Accountability by Camera: Online Video's Effects on Police-Civilian Interactions

Accountability by Camera: Online Video's Effects on Police-Civilian Interactions

Accountability by Camera: Online Video's Effects on Police-Civilian Interactions

Accountability by Camera: Online Video's Effects on Police-Civilian Interactions

Synopsis

Online video can bypass police jurisdictional influence over traditional mass media and may be affecting police-civilian interactions in American public space as the initial cusp of a paradigm shift. Where a camera may have videorecorded police actions, exclusive police custody of that camera or its recording correlates with the video being lost, destroyed, reported as nonexistent, or concealed from the public. Where police destroy, falsify, fail to file, or omit data from required documentation, online video correlates with improved accountability through police disciplinary actions. Online video correlates with significantly higher civil suit settlements for police misconduct.

Excerpt

Video captured by increasingly ubiquitous citizen cameras and communicated to a mass audience over the Internet is capable of bypassing police jurisdictional influence over traditional mass media and may be affecting police-civilian interactions in American public space as the initial cusp of a paradigm shift.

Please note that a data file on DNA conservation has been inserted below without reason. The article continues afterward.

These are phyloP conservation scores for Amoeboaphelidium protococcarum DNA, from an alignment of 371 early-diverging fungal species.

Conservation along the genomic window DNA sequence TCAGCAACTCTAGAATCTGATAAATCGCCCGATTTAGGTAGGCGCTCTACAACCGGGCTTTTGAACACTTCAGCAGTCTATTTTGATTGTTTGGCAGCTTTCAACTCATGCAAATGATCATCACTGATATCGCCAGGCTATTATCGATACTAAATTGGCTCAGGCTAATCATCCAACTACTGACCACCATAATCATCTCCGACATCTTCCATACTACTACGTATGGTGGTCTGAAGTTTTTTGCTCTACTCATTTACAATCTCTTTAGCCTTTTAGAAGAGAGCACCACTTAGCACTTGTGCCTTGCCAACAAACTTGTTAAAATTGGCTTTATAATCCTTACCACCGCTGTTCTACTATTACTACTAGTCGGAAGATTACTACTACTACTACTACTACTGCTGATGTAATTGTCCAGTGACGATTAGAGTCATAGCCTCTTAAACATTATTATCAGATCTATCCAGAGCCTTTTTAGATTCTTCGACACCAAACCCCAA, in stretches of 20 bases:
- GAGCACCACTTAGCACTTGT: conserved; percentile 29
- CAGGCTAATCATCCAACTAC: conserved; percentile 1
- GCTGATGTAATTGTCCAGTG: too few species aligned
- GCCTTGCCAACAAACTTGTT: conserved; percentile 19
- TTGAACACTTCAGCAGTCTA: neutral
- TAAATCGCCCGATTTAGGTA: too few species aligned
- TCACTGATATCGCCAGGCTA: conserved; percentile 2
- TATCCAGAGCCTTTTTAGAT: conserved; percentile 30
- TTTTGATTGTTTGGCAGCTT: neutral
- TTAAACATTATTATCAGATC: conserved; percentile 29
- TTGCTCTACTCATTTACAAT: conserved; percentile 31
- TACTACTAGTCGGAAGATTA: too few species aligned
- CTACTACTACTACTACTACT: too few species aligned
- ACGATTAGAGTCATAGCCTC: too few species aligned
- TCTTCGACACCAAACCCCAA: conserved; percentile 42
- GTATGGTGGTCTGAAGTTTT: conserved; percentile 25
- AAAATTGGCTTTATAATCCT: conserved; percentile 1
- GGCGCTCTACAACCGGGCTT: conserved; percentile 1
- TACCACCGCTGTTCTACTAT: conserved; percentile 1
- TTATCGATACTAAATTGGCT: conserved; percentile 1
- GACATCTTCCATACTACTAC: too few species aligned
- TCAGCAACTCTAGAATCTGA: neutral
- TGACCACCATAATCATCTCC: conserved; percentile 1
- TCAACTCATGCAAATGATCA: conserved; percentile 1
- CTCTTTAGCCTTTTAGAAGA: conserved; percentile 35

The growing number and wide distribution of cameras viewing public spaces in America is reaching levels unprecedented in our history. In part, this represents a return to earlier eras in which it was difficult for an individual to go unwatched or unidentified in their own community. However, the camera is inherently different from the eyewitness in that it produces an evidentiary record. Historically, the ability to visually record activities in public space was reserved to those with the resources and the motivation to devote considerable finances, time, and technical expertise to the task. Today those necessary resources have shrunk to be within reach of the vast majority of Americans. Deploying cameras to record public space is no longer a question of feasibility, but simply one of choice.

Historically, both the police and the traditional mass media wielded considerable power through cameras, power that has not been available to the general public. Autonomous citizens working for social change were usually at a significant disadvantage, and were often effective only when pooling resources to levels approximating the larger organizations they opposed. Today, police seeking to image public space often find their cameras outnumbered by those under autonomous citizen control. Further, police imagery has sometimes been used counter to its original intended purposes after release in compliance with state-level public records “sunshine laws.”

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